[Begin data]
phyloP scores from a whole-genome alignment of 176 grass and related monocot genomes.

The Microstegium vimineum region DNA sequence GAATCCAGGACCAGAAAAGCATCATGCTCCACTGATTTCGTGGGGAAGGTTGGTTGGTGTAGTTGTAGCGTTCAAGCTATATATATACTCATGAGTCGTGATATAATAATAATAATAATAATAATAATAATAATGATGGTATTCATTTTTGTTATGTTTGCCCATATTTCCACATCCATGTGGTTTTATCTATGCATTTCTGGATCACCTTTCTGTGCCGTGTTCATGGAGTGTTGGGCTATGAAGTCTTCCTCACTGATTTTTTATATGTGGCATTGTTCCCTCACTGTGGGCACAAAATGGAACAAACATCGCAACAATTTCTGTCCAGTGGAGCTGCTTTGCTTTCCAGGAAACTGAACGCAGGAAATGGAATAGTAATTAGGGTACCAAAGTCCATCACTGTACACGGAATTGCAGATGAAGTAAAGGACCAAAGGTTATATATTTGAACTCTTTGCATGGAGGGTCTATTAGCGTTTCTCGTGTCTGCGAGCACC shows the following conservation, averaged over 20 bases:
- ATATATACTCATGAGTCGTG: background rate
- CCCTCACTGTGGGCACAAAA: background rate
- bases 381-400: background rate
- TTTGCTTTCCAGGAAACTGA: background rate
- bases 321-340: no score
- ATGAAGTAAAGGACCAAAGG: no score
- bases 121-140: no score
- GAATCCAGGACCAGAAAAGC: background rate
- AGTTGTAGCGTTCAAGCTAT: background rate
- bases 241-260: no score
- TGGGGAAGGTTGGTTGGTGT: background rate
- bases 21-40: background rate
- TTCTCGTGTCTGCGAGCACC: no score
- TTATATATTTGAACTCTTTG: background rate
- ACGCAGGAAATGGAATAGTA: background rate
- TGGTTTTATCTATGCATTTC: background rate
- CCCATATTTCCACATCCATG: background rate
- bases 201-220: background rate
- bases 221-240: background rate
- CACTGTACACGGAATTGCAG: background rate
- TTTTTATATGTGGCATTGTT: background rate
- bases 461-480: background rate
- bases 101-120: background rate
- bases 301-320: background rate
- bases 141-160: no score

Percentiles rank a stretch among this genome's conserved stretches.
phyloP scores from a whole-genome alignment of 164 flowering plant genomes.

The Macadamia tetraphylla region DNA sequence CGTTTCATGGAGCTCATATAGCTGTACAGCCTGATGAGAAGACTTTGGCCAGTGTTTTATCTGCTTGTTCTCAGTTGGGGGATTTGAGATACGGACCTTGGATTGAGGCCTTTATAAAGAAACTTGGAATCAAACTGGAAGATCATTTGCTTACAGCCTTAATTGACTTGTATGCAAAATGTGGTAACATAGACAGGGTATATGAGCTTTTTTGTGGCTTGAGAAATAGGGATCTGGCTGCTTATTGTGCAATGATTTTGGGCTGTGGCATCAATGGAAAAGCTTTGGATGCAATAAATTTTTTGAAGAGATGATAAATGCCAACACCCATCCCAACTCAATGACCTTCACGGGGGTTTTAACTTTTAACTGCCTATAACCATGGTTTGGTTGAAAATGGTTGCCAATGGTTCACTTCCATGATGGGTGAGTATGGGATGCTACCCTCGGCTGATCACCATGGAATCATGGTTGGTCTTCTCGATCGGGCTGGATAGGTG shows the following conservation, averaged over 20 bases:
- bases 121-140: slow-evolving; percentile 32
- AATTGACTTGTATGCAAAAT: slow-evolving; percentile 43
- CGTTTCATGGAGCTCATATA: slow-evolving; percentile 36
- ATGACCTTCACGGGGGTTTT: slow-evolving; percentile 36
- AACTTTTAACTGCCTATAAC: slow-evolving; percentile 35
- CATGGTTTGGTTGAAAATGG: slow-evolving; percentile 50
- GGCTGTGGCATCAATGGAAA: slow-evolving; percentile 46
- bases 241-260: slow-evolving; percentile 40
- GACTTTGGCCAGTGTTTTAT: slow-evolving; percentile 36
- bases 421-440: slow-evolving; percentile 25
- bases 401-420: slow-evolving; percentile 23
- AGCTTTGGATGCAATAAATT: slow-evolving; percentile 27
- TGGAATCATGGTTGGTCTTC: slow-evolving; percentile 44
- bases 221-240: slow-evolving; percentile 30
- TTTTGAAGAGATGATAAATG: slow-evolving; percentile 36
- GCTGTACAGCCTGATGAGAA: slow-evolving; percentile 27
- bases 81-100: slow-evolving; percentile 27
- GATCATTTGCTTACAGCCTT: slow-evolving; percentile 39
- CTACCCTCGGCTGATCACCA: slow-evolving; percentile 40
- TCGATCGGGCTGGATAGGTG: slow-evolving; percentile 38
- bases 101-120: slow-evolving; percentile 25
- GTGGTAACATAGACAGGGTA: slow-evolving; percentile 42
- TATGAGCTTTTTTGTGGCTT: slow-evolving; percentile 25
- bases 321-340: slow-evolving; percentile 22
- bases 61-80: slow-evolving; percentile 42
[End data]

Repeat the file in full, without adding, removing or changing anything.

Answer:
phyloP scores from a whole-genome alignment of 176 grass and related monocot genomes.

The Microstegium vimineum region DNA sequence GAATCCAGGACCAGAAAAGCATCATGCTCCACTGATTTCGTGGGGAAGGTTGGTTGGTGTAGTTGTAGCGTTCAAGCTATATATATACTCATGAGTCGTGATATAATAATAATAATAATAATAATAATAATAATGATGGTATTCATTTTTGTTATGTTTGCCCATATTTCCACATCCATGTGGTTTTATCTATGCATTTCTGGATCACCTTTCTGTGCCGTGTTCATGGAGTGTTGGGCTATGAAGTCTTCCTCACTGATTTTTTATATGTGGCATTGTTCCCTCACTGTGGGCACAAAATGGAACAAACATCGCAACAATTTCTGTCCAGTGGAGCTGCTTTGCTTTCCAGGAAACTGAACGCAGGAAATGGAATAGTAATTAGGGTACCAAAGTCCATCACTGTACACGGAATTGCAGATGAAGTAAAGGACCAAAGGTTATATATTTGAACTCTTTGCATGGAGGGTCTATTAGCGTTTCTCGTGTCTGCGAGCACC shows the following conservation, averaged over 20 bases:
- ATATATACTCATGAGTCGTG: background rate
- CCCTCACTGTGGGCACAAAA: background rate
- bases 381-400: background rate
- TTTGCTTTCCAGGAAACTGA: background rate
- bases 321-340: no score
- ATGAAGTAAAGGACCAAAGG: no score
- bases 121-140: no score
- GAATCCAGGACCAGAAAAGC: background rate
- AGTTGTAGCGTTCAAGCTAT: background rate
- bases 241-260: no score
- TGGGGAAGGTTGGTTGGTGT: background rate
- bases 21-40: background rate
- TTCTCGTGTCTGCGAGCACC: no score
- TTATATATTTGAACTCTTTG: background rate
- ACGCAGGAAATGGAATAGTA: background rate
- TGGTTTTATCTATGCATTTC: background rate
- CCCATATTTCCACATCCATG: background rate
- bases 201-220: background rate
- bases 221-240: background rate
- CACTGTACACGGAATTGCAG: background rate
- TTTTTATATGTGGCATTGTT: background rate
- bases 461-480: background rate
- bases 101-120: background rate
- bases 301-320: background rate
- bases 141-160: no score

Percentiles rank a stretch among this genome's conserved stretches.
phyloP scores from a whole-genome alignment of 164 flowering plant genomes.

The Macadamia tetraphylla region DNA sequence CGTTTCATGGAGCTCATATAGCTGTACAGCCTGATGAGAAGACTTTGGCCAGTGTTTTATCTGCTTGTTCTCAGTTGGGGGATTTGAGATACGGACCTTGGATTGAGGCCTTTATAAAGAAACTTGGAATCAAACTGGAAGATCATTTGCTTACAGCCTTAATTGACTTGTATGCAAAATGTGGTAACATAGACAGGGTATATGAGCTTTTTTGTGGCTTGAGAAATAGGGATCTGGCTGCTTATTGTGCAATGATTTTGGGCTGTGGCATCAATGGAAAAGCTTTGGATGCAATAAATTTTTTGAAGAGATGATAAATGCCAACACCCATCCCAACTCAATGACCTTCACGGGGGTTTTAACTTTTAACTGCCTATAACCATGGTTTGGTTGAAAATGGTTGCCAATGGTTCACTTCCATGATGGGTGAGTATGGGATGCTACCCTCGGCTGATCACCATGGAATCATGGTTGGTCTTCTCGATCGGGCTGGATAGGTG shows the following conservation, averaged over 20 bases:
- bases 121-140: slow-evolving; percentile 32
- AATTGACTTGTATGCAAAAT: slow-evolving; percentile 43
- CGTTTCATGGAGCTCATATA: slow-evolving; percentile 36
- ATGACCTTCACGGGGGTTTT: slow-evolving; percentile 36
- AACTTTTAACTGCCTATAAC: slow-evolving; percentile 35
- CATGGTTTGGTTGAAAATGG: slow-evolving; percentile 50
- GGCTGTGGCATCAATGGAAA: slow-evolving; percentile 46
- bases 241-260: slow-evolving; percentile 40
- GACTTTGGCCAGTGTTTTAT: slow-evolving; percentile 36
- bases 421-440: slow-evolving; percentile 25
- bases 401-420: slow-evolving; percentile 23
- AGCTTTGGATGCAATAAATT: slow-evolving; percentile 27
- TGGAATCATGGTTGGTCTTC: slow-evolving; percentile 44
- bases 221-240: slow-evolving; percentile 30
- TTTTGAAGAGATGATAAATG: slow-evolving; percentile 36
- GCTGTACAGCCTGATGAGAA: slow-evolving; percentile 27
- bases 81-100: slow-evolving; percentile 27
- GATCATTTGCTTACAGCCTT: slow-evolving; percentile 39
- CTACCCTCGGCTGATCACCA: slow-evolving; percentile 40
- TCGATCGGGCTGGATAGGTG: slow-evolving; percentile 38
- bases 101-120: slow-evolving; percentile 25
- GTGGTAACATAGACAGGGTA: slow-evolving; percentile 42
- TATGAGCTTTTTTGTGGCTT: slow-evolving; percentile 25
- bases 321-340: slow-evolving; percentile 22
- bases 61-80: slow-evolving; percentile 42